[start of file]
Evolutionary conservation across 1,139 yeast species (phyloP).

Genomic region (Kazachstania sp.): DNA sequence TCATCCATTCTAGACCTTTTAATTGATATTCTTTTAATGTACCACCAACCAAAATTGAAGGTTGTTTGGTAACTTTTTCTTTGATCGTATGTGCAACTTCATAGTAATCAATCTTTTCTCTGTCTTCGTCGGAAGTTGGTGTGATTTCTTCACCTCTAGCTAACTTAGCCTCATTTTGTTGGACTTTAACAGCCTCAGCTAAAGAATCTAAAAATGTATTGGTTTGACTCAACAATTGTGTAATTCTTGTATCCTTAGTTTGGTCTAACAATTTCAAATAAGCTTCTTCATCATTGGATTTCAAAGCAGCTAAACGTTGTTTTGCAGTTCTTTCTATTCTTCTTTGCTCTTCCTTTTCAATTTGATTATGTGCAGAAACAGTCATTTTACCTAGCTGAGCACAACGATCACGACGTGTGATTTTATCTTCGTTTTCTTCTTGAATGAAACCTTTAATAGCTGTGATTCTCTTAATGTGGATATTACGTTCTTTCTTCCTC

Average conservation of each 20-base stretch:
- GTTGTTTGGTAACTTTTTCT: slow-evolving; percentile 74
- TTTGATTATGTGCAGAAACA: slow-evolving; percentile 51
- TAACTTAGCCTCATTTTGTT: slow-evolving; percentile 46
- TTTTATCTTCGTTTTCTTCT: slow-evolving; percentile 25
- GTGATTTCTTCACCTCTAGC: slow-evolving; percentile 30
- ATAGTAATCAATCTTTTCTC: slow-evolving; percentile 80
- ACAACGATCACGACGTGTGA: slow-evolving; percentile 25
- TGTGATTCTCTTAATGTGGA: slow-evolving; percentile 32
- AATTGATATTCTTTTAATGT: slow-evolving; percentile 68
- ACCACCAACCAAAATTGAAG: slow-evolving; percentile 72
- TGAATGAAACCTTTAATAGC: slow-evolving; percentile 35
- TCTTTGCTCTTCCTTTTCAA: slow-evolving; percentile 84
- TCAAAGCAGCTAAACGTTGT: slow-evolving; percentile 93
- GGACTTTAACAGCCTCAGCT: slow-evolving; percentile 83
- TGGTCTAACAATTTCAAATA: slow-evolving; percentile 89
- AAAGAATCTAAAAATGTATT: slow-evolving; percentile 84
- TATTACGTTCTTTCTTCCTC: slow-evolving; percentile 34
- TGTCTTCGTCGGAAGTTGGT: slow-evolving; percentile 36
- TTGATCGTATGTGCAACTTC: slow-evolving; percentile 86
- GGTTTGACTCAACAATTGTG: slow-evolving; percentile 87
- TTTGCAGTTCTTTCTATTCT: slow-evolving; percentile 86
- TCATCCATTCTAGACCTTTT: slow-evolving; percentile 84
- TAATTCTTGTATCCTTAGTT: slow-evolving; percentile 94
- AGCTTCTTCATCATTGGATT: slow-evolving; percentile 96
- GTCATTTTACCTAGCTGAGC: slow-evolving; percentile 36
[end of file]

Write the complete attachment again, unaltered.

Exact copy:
Evolutionary conservation across 1,139 yeast species (phyloP).

Genomic region (Kazachstania sp.): DNA sequence TCATCCATTCTAGACCTTTTAATTGATATTCTTTTAATGTACCACCAACCAAAATTGAAGGTTGTTTGGTAACTTTTTCTTTGATCGTATGTGCAACTTCATAGTAATCAATCTTTTCTCTGTCTTCGTCGGAAGTTGGTGTGATTTCTTCACCTCTAGCTAACTTAGCCTCATTTTGTTGGACTTTAACAGCCTCAGCTAAAGAATCTAAAAATGTATTGGTTTGACTCAACAATTGTGTAATTCTTGTATCCTTAGTTTGGTCTAACAATTTCAAATAAGCTTCTTCATCATTGGATTTCAAAGCAGCTAAACGTTGTTTTGCAGTTCTTTCTATTCTTCTTTGCTCTTCCTTTTCAATTTGATTATGTGCAGAAACAGTCATTTTACCTAGCTGAGCACAACGATCACGACGTGTGATTTTATCTTCGTTTTCTTCTTGAATGAAACCTTTAATAGCTGTGATTCTCTTAATGTGGATATTACGTTCTTTCTTCCTC

Average conservation of each 20-base stretch:
- GTTGTTTGGTAACTTTTTCT: slow-evolving; percentile 74
- TTTGATTATGTGCAGAAACA: slow-evolving; percentile 51
- TAACTTAGCCTCATTTTGTT: slow-evolving; percentile 46
- TTTTATCTTCGTTTTCTTCT: slow-evolving; percentile 25
- GTGATTTCTTCACCTCTAGC: slow-evolving; percentile 30
- ATAGTAATCAATCTTTTCTC: slow-evolving; percentile 80
- ACAACGATCACGACGTGTGA: slow-evolving; percentile 25
- TGTGATTCTCTTAATGTGGA: slow-evolving; percentile 32
- AATTGATATTCTTTTAATGT: slow-evolving; percentile 68
- ACCACCAACCAAAATTGAAG: slow-evolving; percentile 72
- TGAATGAAACCTTTAATAGC: slow-evolving; percentile 35
- TCTTTGCTCTTCCTTTTCAA: slow-evolving; percentile 84
- TCAAAGCAGCTAAACGTTGT: slow-evolving; percentile 93
- GGACTTTAACAGCCTCAGCT: slow-evolving; percentile 83
- TGGTCTAACAATTTCAAATA: slow-evolving; percentile 89
- AAAGAATCTAAAAATGTATT: slow-evolving; percentile 84
- TATTACGTTCTTTCTTCCTC: slow-evolving; percentile 34
- TGTCTTCGTCGGAAGTTGGT: slow-evolving; percentile 36
- TTGATCGTATGTGCAACTTC: slow-evolving; percentile 86
- GGTTTGACTCAACAATTGTG: slow-evolving; percentile 87
- TTTGCAGTTCTTTCTATTCT: slow-evolving; percentile 86
- TCATCCATTCTAGACCTTTT: slow-evolving; percentile 84
- TAATTCTTGTATCCTTAGTT: slow-evolving; percentile 94
- AGCTTCTTCATCATTGGATT: slow-evolving; percentile 96
- GTCATTTTACCTAGCTGAGC: slow-evolving; percentile 36